On 20 June 2017 the Competition and Markets Authority (CMA) published the non-confidential version of its infringement decision fining The National Lighting Company (NLC) and three subsidiaries, Saxby, Endon and Poole (together, the NLC Group) for entering into resale price maintenance (RPM) agreements.

The specific infringements related to the following:

(i) NLC, Poole and Saxby participated in an agreement and/or concerted practice with a reseller between 31 October 2012 and 25 February 2013 whereby the reseller would not sell Saxbybranded products below a specified online price (the Saxby infringement); and

(ii) NLC, Poole and Endon participated in an agreement and/or concerted practice with a reseller between 31 May 2013 and 15 June 2016 whereby the reseller would not sell Endon-branded products below a specified online price (the Endon infringement).

The fines imposed on the NLC Group for these infringements amounted to £2.7 million in total. The NLC Group benefitted from reductions of 30 per cent and 20 per cent for, respectively, a successful leniency application and voluntarily entering into settlement with the CMA. The CMA decided, however, to increase the fine for the Endon infringement by 25 per cent because Endon had ignored a warning letter from the CMA in May 2012 (stating that it was potentially infringing competition law due to RPM practices).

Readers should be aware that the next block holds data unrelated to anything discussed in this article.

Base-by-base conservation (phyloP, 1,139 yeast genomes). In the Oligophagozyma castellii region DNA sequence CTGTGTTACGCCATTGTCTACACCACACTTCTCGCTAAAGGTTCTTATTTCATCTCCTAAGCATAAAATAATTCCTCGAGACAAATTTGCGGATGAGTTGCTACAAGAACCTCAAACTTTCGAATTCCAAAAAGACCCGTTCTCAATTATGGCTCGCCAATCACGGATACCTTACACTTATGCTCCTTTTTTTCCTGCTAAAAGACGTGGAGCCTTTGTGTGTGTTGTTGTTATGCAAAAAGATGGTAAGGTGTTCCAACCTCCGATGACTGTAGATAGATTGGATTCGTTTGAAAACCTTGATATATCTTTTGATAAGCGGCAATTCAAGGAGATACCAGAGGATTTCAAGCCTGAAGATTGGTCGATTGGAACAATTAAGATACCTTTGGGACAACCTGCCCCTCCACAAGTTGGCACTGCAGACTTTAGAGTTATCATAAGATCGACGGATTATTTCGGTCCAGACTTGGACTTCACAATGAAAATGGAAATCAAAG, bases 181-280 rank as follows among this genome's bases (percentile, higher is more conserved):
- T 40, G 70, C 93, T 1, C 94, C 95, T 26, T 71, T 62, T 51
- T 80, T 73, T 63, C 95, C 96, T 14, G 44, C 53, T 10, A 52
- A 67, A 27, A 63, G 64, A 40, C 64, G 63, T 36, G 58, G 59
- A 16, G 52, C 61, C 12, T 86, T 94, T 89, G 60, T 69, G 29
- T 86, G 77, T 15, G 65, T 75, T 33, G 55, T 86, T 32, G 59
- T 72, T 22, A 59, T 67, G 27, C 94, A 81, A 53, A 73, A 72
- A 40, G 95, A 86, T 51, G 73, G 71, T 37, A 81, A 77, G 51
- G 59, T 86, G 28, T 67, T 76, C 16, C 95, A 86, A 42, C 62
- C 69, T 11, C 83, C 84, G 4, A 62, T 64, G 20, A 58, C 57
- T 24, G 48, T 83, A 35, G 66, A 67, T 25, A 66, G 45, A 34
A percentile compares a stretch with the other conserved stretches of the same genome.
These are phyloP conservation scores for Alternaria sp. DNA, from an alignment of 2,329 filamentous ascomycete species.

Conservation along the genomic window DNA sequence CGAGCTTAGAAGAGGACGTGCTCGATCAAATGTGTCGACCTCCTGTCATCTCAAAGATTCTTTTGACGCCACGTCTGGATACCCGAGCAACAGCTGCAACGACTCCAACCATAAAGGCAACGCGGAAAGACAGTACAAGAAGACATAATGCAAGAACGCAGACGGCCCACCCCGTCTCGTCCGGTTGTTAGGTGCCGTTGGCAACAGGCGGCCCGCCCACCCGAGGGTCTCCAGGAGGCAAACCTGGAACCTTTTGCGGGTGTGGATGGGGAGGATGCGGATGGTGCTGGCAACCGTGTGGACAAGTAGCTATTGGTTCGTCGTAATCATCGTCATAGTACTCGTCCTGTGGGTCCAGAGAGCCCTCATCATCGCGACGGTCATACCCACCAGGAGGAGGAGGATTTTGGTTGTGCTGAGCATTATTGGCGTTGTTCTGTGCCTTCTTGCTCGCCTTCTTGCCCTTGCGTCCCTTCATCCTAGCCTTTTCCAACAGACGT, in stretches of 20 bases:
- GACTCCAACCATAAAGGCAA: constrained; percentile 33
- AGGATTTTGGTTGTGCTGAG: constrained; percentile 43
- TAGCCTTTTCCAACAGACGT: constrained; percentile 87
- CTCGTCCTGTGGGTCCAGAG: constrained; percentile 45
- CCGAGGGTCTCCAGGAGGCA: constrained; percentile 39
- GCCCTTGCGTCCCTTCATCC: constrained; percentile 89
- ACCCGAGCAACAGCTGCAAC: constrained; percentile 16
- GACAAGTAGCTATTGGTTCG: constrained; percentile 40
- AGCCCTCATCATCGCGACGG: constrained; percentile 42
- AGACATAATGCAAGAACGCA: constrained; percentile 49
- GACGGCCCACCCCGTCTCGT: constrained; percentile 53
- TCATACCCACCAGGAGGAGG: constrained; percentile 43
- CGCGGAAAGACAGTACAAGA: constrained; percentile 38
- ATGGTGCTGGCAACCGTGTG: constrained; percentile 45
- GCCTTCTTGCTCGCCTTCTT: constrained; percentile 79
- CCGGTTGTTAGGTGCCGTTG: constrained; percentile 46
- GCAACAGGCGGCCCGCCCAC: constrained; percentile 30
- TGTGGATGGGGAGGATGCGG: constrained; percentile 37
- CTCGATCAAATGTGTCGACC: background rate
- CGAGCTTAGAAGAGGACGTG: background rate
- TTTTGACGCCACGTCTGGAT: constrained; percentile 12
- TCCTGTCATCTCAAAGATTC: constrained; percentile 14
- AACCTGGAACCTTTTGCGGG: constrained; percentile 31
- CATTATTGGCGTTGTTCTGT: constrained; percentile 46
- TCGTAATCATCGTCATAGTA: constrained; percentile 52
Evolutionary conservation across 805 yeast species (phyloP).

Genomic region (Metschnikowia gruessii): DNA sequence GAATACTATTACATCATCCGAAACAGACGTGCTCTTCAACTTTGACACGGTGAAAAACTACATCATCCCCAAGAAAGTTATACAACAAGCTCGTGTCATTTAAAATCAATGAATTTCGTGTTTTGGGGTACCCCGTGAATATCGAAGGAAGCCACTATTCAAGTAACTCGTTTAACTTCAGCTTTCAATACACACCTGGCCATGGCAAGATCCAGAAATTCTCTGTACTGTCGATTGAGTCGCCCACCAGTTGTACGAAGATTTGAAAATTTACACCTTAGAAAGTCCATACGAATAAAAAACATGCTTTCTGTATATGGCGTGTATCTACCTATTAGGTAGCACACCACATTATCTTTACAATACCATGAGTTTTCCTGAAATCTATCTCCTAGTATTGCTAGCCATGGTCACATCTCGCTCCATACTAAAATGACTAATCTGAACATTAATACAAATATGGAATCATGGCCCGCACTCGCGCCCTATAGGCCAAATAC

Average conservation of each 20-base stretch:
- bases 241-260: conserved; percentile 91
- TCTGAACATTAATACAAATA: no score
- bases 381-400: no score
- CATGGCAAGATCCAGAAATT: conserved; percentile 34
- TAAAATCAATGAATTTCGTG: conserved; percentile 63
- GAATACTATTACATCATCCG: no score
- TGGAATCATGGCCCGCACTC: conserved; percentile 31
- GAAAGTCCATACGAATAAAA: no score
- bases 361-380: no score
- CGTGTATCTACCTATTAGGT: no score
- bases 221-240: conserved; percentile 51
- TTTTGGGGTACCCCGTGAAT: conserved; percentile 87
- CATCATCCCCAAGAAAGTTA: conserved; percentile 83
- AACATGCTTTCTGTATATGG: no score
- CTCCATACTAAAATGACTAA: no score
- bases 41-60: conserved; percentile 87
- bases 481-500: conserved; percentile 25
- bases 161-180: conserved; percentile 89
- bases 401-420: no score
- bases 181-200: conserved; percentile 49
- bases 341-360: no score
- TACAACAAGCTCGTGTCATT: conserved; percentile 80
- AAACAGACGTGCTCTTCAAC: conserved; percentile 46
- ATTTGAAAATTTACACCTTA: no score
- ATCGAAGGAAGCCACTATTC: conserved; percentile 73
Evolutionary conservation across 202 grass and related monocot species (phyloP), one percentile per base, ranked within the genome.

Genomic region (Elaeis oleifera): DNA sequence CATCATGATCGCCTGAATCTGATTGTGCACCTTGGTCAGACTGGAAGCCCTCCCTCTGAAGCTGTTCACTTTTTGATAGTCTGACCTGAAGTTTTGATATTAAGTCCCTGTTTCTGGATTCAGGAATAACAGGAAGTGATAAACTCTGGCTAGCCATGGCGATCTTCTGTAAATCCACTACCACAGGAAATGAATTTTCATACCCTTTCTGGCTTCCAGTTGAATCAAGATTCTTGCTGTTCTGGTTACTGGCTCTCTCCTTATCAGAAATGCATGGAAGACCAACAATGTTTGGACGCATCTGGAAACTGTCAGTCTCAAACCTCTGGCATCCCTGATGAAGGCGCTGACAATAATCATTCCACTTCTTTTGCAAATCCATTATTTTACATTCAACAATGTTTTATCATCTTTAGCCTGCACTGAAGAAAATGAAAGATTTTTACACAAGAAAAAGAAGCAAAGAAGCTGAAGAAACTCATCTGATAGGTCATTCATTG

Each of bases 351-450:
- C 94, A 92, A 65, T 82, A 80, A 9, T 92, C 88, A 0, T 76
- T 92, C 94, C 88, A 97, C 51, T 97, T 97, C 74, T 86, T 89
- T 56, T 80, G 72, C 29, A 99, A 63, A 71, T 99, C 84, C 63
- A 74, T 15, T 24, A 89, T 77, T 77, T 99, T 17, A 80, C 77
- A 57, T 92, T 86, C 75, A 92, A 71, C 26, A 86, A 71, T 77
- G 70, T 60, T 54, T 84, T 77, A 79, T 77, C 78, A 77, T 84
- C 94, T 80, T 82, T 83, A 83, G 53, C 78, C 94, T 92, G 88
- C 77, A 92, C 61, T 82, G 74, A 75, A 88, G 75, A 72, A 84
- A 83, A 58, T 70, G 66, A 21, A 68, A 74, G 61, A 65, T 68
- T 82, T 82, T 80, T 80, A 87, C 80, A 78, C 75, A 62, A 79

In a separate but linked development, the CMA has reissued its open letter to suppliers and retailers about restricting online resale prices. To reflect the latest developments in the light fittings case, the letter revises the advice that was originally issued in May 2016 (following the imposition of fines in relation to bathroom fittings and commercial catering equipment cartels).

The updated letter explains the sort of practices that are deemed to amount to RPM (including, for instance, the use of minimum internet advertised price policies) and advises businesses on what to do if they are or may have been engaged in such practices. It also cautions that both retailers and suppliers may be fined by the CMA if they are found to have been involved in RPM. Finally, it notes that, in view of the light fittings case, warning letters should be taken seriously.